• There is a common misbelief that it takes more energy to restart a light than it uses over say a 10-15-minute break; this is not true for most lighting types. Whilst it is the case that some lighting may need to cool down before it can be restarted and take a few minutes to reach full brightness, these will generally be found in sports halls and security lighting, and not generally in the classrooms or offices.
  • If we take a typical classroom with 12 fluorescent square light fittings, each fitting rated at 144 Watts, with additional losses for ballasts and drivers, equates to around 1.9 kWh. So, leaving a single classroom lit during the lunch break for 5 days per week over 35 weeks’ term-time would waste around 333 kW of electricity per year. Add in the morning and afternoon breaks and multiply it by the number of classrooms potentially wasting energy and it all starts to add up!
  • Corridors and other circulation areas can make considerable savings by installing sensors; these areas are generally switched on from “building opening until the building close” at the end of the day, yet may only really be in use between lessons with modest footfall in between. Sensors are not hugely expensive and could provide saving up to 30 – 50%! Sensors can be reactive to movement, daylight, or set by a timer so do some research into the best option for the area you’re trying to illuminate.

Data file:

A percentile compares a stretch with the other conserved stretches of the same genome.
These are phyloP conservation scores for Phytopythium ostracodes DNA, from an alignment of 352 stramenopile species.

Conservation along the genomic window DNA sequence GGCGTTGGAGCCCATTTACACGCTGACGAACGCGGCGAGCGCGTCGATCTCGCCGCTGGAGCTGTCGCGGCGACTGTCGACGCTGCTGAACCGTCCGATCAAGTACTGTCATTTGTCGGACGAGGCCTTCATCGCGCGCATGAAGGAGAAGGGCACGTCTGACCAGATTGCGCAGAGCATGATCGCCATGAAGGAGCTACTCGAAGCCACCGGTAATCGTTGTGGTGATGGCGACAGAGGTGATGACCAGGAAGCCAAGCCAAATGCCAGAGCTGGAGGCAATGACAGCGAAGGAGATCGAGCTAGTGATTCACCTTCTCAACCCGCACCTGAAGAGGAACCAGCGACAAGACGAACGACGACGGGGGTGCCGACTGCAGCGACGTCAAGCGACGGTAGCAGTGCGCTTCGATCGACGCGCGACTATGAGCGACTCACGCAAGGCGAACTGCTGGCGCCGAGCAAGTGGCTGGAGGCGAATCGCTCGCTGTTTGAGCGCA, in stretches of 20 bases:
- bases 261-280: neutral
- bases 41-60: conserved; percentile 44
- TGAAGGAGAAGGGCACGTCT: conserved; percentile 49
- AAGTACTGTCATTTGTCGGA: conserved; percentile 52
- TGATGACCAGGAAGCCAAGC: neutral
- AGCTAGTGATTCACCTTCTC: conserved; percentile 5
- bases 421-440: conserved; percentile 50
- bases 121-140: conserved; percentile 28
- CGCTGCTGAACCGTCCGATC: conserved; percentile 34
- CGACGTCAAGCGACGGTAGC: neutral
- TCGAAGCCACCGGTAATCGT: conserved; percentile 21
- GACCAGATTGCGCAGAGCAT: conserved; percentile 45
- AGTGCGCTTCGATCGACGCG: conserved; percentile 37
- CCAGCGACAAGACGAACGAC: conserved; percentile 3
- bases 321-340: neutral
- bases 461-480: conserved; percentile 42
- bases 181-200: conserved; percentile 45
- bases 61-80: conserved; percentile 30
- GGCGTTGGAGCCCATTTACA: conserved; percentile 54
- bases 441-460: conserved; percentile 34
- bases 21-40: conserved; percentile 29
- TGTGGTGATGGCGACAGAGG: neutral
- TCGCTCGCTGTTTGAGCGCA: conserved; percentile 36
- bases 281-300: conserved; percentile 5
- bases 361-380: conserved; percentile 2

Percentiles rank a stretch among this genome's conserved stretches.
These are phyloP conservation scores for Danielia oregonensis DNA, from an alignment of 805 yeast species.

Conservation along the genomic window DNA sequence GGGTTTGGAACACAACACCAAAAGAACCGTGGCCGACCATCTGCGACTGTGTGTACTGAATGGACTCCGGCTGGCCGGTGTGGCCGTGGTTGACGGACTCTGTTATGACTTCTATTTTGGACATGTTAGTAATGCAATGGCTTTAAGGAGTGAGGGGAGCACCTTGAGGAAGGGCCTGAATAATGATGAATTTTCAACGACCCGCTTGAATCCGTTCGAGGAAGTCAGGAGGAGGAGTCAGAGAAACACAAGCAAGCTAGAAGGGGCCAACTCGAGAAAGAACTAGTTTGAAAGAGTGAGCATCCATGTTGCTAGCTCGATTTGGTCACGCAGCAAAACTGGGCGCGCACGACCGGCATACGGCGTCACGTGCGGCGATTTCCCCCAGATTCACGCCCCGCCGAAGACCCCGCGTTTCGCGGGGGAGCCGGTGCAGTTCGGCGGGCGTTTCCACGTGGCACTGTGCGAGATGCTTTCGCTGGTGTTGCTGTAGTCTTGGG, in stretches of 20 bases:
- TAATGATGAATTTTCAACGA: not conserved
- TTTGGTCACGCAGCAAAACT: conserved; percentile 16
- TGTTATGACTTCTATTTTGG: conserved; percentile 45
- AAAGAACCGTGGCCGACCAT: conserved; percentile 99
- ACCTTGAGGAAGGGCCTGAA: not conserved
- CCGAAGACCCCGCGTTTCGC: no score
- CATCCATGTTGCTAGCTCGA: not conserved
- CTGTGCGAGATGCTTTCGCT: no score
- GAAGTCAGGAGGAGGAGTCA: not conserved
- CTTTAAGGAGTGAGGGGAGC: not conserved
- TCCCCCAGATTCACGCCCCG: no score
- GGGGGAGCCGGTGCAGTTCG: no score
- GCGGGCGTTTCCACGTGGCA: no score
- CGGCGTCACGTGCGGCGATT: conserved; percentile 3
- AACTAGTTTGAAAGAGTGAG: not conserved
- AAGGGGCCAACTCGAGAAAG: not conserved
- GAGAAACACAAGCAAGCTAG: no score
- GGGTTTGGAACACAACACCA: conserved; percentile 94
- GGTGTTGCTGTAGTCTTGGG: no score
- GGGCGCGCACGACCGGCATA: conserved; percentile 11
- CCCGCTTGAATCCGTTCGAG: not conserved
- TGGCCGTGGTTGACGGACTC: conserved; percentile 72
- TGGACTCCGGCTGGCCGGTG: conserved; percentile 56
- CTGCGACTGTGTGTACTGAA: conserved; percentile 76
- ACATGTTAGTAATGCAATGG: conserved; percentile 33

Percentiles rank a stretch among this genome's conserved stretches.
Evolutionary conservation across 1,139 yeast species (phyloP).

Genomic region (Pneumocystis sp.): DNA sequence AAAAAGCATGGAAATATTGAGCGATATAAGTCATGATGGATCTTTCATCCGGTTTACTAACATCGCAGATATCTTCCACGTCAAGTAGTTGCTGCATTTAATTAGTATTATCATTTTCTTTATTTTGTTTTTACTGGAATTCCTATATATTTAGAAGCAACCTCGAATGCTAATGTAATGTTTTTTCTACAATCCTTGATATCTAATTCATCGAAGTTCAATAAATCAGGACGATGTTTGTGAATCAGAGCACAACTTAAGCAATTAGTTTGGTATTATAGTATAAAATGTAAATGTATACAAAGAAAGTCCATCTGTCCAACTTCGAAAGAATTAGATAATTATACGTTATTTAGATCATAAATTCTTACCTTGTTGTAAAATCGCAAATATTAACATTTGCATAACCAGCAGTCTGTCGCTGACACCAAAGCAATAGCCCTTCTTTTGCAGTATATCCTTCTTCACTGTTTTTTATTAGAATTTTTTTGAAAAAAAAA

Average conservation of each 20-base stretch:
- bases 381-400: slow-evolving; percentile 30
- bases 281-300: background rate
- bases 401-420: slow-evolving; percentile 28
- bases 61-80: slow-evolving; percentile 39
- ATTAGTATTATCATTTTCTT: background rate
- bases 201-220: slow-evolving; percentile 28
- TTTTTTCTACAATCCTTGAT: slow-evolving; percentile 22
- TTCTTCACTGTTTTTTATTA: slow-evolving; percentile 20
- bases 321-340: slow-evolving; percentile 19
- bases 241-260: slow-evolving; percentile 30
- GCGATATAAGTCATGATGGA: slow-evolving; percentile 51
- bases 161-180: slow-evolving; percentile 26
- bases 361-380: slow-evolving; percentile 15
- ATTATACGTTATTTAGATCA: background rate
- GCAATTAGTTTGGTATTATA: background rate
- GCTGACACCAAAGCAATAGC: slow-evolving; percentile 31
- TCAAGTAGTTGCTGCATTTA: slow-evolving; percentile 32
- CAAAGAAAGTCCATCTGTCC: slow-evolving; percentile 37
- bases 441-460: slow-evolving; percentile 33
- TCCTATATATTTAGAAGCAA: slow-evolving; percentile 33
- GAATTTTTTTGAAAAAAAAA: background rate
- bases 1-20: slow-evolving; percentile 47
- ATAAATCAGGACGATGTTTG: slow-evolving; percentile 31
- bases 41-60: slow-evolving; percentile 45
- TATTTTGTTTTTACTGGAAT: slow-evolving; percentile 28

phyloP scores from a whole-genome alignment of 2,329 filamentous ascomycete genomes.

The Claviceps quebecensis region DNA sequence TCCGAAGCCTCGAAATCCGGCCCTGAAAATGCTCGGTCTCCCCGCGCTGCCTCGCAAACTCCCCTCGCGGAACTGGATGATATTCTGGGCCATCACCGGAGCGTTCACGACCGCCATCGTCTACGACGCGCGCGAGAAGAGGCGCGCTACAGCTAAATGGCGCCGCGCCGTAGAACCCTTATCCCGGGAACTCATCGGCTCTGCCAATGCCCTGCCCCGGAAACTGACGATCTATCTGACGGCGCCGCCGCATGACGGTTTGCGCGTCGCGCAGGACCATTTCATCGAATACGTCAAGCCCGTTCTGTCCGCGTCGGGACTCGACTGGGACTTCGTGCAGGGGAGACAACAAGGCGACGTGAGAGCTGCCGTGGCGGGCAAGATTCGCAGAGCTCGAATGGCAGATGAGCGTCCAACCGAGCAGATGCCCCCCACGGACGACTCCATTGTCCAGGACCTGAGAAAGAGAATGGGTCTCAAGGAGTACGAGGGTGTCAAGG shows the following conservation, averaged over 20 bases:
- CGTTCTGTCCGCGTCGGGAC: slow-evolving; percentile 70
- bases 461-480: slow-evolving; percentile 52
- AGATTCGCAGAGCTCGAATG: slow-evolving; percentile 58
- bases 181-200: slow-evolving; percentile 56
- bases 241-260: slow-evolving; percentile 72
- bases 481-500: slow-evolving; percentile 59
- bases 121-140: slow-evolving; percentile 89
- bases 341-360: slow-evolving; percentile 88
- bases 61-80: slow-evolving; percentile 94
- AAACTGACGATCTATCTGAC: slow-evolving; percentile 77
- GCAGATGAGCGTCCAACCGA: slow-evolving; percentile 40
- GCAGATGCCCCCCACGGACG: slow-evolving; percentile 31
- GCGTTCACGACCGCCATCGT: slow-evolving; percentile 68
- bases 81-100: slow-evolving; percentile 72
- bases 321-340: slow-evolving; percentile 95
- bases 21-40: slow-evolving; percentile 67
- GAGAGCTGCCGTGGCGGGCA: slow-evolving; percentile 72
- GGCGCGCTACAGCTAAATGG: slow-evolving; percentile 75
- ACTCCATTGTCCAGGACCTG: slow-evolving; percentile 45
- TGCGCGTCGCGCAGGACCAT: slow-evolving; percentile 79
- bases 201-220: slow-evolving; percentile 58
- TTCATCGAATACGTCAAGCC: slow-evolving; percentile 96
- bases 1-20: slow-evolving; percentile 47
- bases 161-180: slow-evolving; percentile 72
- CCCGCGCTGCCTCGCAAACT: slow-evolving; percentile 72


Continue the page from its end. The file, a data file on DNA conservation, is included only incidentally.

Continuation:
• In order to ensure good energy efficiency in lighting, do ensure light switches are clearly accessible and labeled indicating which lights they switch. Sounds simple, but often when faced with a bank of light switches, we switch them all on, rather than just the one we wanted.
  • Implement a ‘Switch Off Schedule’ with the last people to leave the building. Spending a little extra time to give people the right guidance on this could save you hundreds a year.